"That's where the uprooting takes place – it's my uprooting but it's also hers. My wife barely speaks French; she had to do a crash course in the language in case we had to move away from India. And she has to start from scratch in another country," he told The Quint.

He also says that as an OCI card holder, he is entitled to at least an explanation as to why he was asked to leave the country.

"I have an OCI card because the government acknowledges that I have a bond with my wife and with India. So, the removal of the right to work needs to be at least justified. If there's no justification, we have the right to question it," he said, adding, "I have decided to talk because at the end of the day if we leave silently, they win."

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Second French Journo in 4 Months to Leave 

Farcis is the second French journalist who has had to leave the country in the last four months. Vanessa Dougnac, who had been covering India for the last 20 years for four publications including La Croix, left India in February this year after receiving a notice from the MHA threatening to revoke her OCI status.

Dougnac said that the MHA's notice accused her reportage of being "malicious" and "harming the interests of the sovereignty and integrity of India". In September 2022 she had been asked to cease all journalistic work in India.

Dougnac, who came to India around 25 years ago as a student, was one of the senior-most foreign correspondents working in the country. She has filed a plea in the Delhi High Court against the government's decision to bar her from working as a reporter in India. The case is sub judice.

While the MHA has not yet sent any such notice to Farcis, the ministry's purported decision comes in the backdrop of some of his articles that may be viewed as being critical of the ruling establishment.

In an article for Radio France Internationale on 23 January this year, Farcis had written that Prime Minister Narendra Modi's decision to officiate at the consecration ceremony of Ayodhya's Ram Mandir went against the secular fabric of India. In the same article, he said that that archaeologists have never been able to prove that the Babri Masjid was built on the site of the birthplace of Lord Rama, and that the Hindu-Muslim divide over the issue had been "exploited" by the BJP in the 1980s and 90s to gain popularity and votes.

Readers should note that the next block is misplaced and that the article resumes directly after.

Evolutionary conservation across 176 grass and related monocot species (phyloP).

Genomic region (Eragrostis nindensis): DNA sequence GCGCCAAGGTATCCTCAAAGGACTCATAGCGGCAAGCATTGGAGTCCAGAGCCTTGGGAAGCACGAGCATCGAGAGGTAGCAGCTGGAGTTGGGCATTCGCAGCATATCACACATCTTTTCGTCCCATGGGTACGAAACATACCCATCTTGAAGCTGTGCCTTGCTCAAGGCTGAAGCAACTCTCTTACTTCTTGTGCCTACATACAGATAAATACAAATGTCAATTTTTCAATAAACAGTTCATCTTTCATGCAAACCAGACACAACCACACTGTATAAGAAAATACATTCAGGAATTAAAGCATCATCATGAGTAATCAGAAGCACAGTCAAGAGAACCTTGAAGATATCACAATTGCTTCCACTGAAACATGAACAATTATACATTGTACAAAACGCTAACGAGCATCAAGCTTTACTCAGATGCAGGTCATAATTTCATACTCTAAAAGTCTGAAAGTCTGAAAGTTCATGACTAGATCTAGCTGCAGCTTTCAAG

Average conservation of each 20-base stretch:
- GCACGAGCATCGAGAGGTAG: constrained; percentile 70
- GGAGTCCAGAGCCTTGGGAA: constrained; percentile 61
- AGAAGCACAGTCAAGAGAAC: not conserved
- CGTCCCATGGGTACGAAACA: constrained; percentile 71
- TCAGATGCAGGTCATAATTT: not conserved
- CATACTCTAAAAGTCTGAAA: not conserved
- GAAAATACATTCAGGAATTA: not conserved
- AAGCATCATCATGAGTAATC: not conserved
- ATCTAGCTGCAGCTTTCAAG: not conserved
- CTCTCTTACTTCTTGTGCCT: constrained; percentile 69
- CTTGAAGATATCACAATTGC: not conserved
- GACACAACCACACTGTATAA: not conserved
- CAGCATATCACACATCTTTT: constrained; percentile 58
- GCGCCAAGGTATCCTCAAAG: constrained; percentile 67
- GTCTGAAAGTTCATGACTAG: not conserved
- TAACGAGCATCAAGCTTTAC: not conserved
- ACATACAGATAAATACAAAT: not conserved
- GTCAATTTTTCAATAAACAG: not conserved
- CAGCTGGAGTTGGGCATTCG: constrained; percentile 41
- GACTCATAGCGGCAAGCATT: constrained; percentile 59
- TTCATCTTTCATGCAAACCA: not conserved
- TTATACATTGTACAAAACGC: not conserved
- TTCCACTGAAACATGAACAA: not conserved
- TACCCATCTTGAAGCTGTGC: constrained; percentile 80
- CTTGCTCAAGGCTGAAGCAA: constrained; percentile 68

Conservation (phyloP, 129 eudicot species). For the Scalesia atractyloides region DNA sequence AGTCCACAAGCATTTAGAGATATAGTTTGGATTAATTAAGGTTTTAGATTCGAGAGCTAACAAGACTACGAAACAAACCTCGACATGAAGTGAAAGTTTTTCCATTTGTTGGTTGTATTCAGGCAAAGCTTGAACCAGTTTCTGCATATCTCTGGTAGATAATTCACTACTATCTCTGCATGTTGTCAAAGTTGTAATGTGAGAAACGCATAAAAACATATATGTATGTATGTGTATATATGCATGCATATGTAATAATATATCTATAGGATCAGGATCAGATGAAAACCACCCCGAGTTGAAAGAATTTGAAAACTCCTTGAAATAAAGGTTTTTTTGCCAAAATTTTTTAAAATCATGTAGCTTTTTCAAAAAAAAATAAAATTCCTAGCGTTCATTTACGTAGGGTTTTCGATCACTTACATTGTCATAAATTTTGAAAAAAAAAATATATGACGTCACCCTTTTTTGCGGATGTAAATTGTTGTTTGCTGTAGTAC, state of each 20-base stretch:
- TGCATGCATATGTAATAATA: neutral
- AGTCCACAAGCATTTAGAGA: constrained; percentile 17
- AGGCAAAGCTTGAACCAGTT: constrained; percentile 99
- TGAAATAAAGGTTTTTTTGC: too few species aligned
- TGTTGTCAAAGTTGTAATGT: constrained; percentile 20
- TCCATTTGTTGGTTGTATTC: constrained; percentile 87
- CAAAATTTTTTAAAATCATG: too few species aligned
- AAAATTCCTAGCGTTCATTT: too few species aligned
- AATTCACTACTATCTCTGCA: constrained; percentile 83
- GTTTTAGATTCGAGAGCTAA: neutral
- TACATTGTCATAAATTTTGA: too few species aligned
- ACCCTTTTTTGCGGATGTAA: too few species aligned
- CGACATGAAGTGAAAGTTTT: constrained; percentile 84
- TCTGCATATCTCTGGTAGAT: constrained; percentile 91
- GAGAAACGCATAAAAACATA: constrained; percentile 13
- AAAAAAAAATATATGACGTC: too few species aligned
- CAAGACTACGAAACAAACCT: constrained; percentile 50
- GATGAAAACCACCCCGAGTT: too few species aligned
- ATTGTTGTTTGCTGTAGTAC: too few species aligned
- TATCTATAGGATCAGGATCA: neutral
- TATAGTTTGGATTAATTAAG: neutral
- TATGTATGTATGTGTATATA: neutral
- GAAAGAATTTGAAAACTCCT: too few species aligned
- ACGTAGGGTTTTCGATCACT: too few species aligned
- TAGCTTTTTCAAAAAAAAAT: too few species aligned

In another article he wrote on 25 January, Farcis had claimed that while India is growing at a rate of over 7 percent annually, the growth is "poorly redistributed" and "inequalities are widening" to the detriment of the working class.

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Apart from Dougnac and Farcis, Avani Dias – the South Asia Bureau Chief for Australian broadcasting firm ABC News – had announced in April 2024 that she was forced out of India after the government denied her a visa extension, saying that her reportage had "crossed a line".

Addressing the media on Friday, 21 June, MEA spokesperson Randhir Jaiswal had condemned a recent documentary by ABC News called 'Spies, Secrets and Threats: How the Modi Regime Targets People Overseas', which features an investigation into an alleged "nest of Indian spies".

"It contains blatant untruths. I would urge you to please have a look at the documentary. It is biased and reflects unprofessional reporting," Jaiswal said without naming the documentary, which features Avani Dias.

In January this year, an ABC News team headed by Dias had visited the ancestral home of slain Sikh extremist Hardeep Singh Nijjar in Punjab and also purportedly met representatives of a pro-Khalistan group in the state to film another documentary called 'Sikhs, Murder and Spies' – which was blocked on YouTube by the Indian government.